Enjoying silence tonight. (So far, anyway. Mini’s got a cold.)
I love those points when the house shuts down for the night, and there is a chance for some brain space.
What to say of the last week?
Peter Rabbit reigns supreme just now. Kind relatives bought Mini the whole set of Beatrix Potter books for Christmas, and we are working our way through them at bedtime.
It’s interesting to try books that I knew nothing of before. Ginger and Pickles run a rather strange shop, and go out of business fairly quickly.
We also have The Pie and the Patty Pan. Were I writing crime fiction, or something detective-y, this might be known as The Case of the Double Oven.
Suffice it to say, I am with the dog character on this: I would prefer not to eat mice pie, either.
Mrs Tittlemouse comes across as very OCD these days, but there are the wonderful characters of Babbity Bumble (the bee whose family has taken up lodging without asking), and the toad who sneezes when offered a plate of thistledown.
Reading more Beatrix Potter means we can also get out the audio CDs. Patricia Routledge and Michael Hordern are the readers, and you couldn’t want for more comforting voices.
Mini is very keen on The Tale of the Two Bad Mice. Maybe it’s the temptation to bash up the fake dinner, discovering that it was only plaster. Somewhat more overt violence for a children’s book.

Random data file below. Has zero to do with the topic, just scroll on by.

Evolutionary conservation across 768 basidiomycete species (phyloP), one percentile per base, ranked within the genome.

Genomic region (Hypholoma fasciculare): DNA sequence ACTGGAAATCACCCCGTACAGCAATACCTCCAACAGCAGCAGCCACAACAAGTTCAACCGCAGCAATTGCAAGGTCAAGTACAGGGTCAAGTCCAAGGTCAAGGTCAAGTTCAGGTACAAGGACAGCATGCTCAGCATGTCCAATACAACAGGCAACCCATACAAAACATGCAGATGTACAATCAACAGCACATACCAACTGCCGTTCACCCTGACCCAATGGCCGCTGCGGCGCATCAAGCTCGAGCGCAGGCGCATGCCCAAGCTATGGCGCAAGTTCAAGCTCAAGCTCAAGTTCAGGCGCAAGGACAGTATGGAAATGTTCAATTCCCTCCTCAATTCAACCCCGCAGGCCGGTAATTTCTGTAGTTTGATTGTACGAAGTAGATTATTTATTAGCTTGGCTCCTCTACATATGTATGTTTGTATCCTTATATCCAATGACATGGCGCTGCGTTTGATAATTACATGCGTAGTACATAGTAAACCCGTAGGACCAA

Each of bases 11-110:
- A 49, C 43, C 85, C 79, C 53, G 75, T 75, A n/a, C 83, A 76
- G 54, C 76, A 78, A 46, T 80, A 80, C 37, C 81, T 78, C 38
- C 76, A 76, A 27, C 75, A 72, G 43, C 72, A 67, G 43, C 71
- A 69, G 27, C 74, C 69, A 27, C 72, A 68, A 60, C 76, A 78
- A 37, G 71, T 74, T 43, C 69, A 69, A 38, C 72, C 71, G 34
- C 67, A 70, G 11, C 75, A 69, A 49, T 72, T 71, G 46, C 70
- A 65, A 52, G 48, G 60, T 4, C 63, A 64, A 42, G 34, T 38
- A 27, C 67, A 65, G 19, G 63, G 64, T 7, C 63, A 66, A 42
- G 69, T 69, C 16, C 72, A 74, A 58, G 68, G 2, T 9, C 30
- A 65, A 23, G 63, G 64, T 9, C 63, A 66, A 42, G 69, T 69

For my part, I rather like the way that reading more in the series lets you meet certain characters again: the dolls of Bad Mice fame crop up again, visiting the shop which Ginger and Pickles own.
I have also introduced Mini to the Peter Rabbit series on CBeebies. This is generally going down well so far. Mini is less keen on the hectic guitar music for the series, and I have to agree – it’s a bit heavy, for such lovely pictures.
Whether or not we make it through the whole series remains to be seen. If so, I might finally finish Little Pig Robinson (startedÂ many years ago) for myself.
We have an early birthday celebration at my parents, which also allows for further Eating Up of Christmas food items. Two birds and all that.
To be honest, any offer of being fed that includes a) smoked salmon and b) me not cooking is generally to be seized. Swiftly.
Probably the main present of the day was the amazing views of snowy fields, as we drove out to the Borders. In one area, water had run off fields that slope above the road, forming brilliant icicles on the hedges.
Having driven through all this, the kids were fairly underwhelmed to see almost no snow on the ground outside my parents’ house.
Thankfully, Granny Ro was prepared to put boots on and go hunting for more snow with Mini. At least enough was found for a small snowball fight.
In fact, there was even some on the ground back at home, the following morning. The sledge, which gets more outings on grass on the back garden than anything else, did just fine on snow too, at a nearby park.
(It also worked well for dragging some snow back home after. I’m not sure if there was scientific enquiry, or just a thought to practise throwing snowballs at the fence. Probably more of the latter.)
The previously-mentioned joint project of building a hotel in Minecraft has gone a bit quiet. I’m not quite sure whether they’ve finished, or agreed to go back to individual game time.